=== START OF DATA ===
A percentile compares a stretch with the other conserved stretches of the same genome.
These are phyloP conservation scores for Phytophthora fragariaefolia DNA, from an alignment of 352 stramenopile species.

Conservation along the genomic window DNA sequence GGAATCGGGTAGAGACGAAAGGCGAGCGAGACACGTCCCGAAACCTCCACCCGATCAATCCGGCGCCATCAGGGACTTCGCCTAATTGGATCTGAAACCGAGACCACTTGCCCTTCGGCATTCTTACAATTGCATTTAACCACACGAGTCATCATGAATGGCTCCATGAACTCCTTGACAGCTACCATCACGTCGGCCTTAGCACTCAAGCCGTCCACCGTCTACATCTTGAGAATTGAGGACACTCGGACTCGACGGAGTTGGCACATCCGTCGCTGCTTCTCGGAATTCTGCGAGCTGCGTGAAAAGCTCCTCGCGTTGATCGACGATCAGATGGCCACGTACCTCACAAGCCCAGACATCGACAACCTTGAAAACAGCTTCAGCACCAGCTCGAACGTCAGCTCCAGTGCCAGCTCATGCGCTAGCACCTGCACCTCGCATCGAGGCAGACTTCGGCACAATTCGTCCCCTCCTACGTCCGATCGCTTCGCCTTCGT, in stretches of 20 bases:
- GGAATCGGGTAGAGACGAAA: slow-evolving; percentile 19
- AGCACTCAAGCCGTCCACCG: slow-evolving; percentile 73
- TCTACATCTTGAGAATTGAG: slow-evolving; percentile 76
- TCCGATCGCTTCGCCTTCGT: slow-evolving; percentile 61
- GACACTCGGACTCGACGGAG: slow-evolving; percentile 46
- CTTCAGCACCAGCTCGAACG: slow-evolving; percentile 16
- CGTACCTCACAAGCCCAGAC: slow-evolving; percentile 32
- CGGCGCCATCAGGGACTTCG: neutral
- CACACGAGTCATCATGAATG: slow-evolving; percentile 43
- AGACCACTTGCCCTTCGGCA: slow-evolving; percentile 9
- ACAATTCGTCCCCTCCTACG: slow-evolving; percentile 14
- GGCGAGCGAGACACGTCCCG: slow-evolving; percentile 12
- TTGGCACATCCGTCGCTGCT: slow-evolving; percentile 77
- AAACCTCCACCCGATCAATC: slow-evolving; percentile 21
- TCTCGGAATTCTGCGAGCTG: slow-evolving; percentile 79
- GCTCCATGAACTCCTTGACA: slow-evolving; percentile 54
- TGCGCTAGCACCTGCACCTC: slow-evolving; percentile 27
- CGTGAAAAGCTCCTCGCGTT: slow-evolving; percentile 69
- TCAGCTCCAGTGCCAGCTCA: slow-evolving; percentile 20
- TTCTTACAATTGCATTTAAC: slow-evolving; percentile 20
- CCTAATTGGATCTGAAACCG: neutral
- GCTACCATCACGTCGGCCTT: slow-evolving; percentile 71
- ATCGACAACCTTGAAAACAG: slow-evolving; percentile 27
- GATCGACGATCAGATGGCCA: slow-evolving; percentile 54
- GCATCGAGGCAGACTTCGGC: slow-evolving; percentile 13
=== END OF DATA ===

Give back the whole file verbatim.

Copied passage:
A percentile compares a stretch with the other conserved stretches of the same genome.
These are phyloP conservation scores for Phytophthora fragariaefolia DNA, from an alignment of 352 stramenopile species.

Conservation along the genomic window DNA sequence GGAATCGGGTAGAGACGAAAGGCGAGCGAGACACGTCCCGAAACCTCCACCCGATCAATCCGGCGCCATCAGGGACTTCGCCTAATTGGATCTGAAACCGAGACCACTTGCCCTTCGGCATTCTTACAATTGCATTTAACCACACGAGTCATCATGAATGGCTCCATGAACTCCTTGACAGCTACCATCACGTCGGCCTTAGCACTCAAGCCGTCCACCGTCTACATCTTGAGAATTGAGGACACTCGGACTCGACGGAGTTGGCACATCCGTCGCTGCTTCTCGGAATTCTGCGAGCTGCGTGAAAAGCTCCTCGCGTTGATCGACGATCAGATGGCCACGTACCTCACAAGCCCAGACATCGACAACCTTGAAAACAGCTTCAGCACCAGCTCGAACGTCAGCTCCAGTGCCAGCTCATGCGCTAGCACCTGCACCTCGCATCGAGGCAGACTTCGGCACAATTCGTCCCCTCCTACGTCCGATCGCTTCGCCTTCGT, in stretches of 20 bases:
- GGAATCGGGTAGAGACGAAA: slow-evolving; percentile 19
- AGCACTCAAGCCGTCCACCG: slow-evolving; percentile 73
- TCTACATCTTGAGAATTGAG: slow-evolving; percentile 76
- TCCGATCGCTTCGCCTTCGT: slow-evolving; percentile 61
- GACACTCGGACTCGACGGAG: slow-evolving; percentile 46
- CTTCAGCACCAGCTCGAACG: slow-evolving; percentile 16
- CGTACCTCACAAGCCCAGAC: slow-evolving; percentile 32
- CGGCGCCATCAGGGACTTCG: neutral
- CACACGAGTCATCATGAATG: slow-evolving; percentile 43
- AGACCACTTGCCCTTCGGCA: slow-evolving; percentile 9
- ACAATTCGTCCCCTCCTACG: slow-evolving; percentile 14
- GGCGAGCGAGACACGTCCCG: slow-evolving; percentile 12
- TTGGCACATCCGTCGCTGCT: slow-evolving; percentile 77
- AAACCTCCACCCGATCAATC: slow-evolving; percentile 21
- TCTCGGAATTCTGCGAGCTG: slow-evolving; percentile 79
- GCTCCATGAACTCCTTGACA: slow-evolving; percentile 54
- TGCGCTAGCACCTGCACCTC: slow-evolving; percentile 27
- CGTGAAAAGCTCCTCGCGTT: slow-evolving; percentile 69
- TCAGCTCCAGTGCCAGCTCA: slow-evolving; percentile 20
- TTCTTACAATTGCATTTAAC: slow-evolving; percentile 20
- CCTAATTGGATCTGAAACCG: neutral
- GCTACCATCACGTCGGCCTT: slow-evolving; percentile 71
- ATCGACAACCTTGAAAACAG: slow-evolving; percentile 27
- GATCGACGATCAGATGGCCA: slow-evolving; percentile 54
- GCATCGAGGCAGACTTCGGC: slow-evolving; percentile 13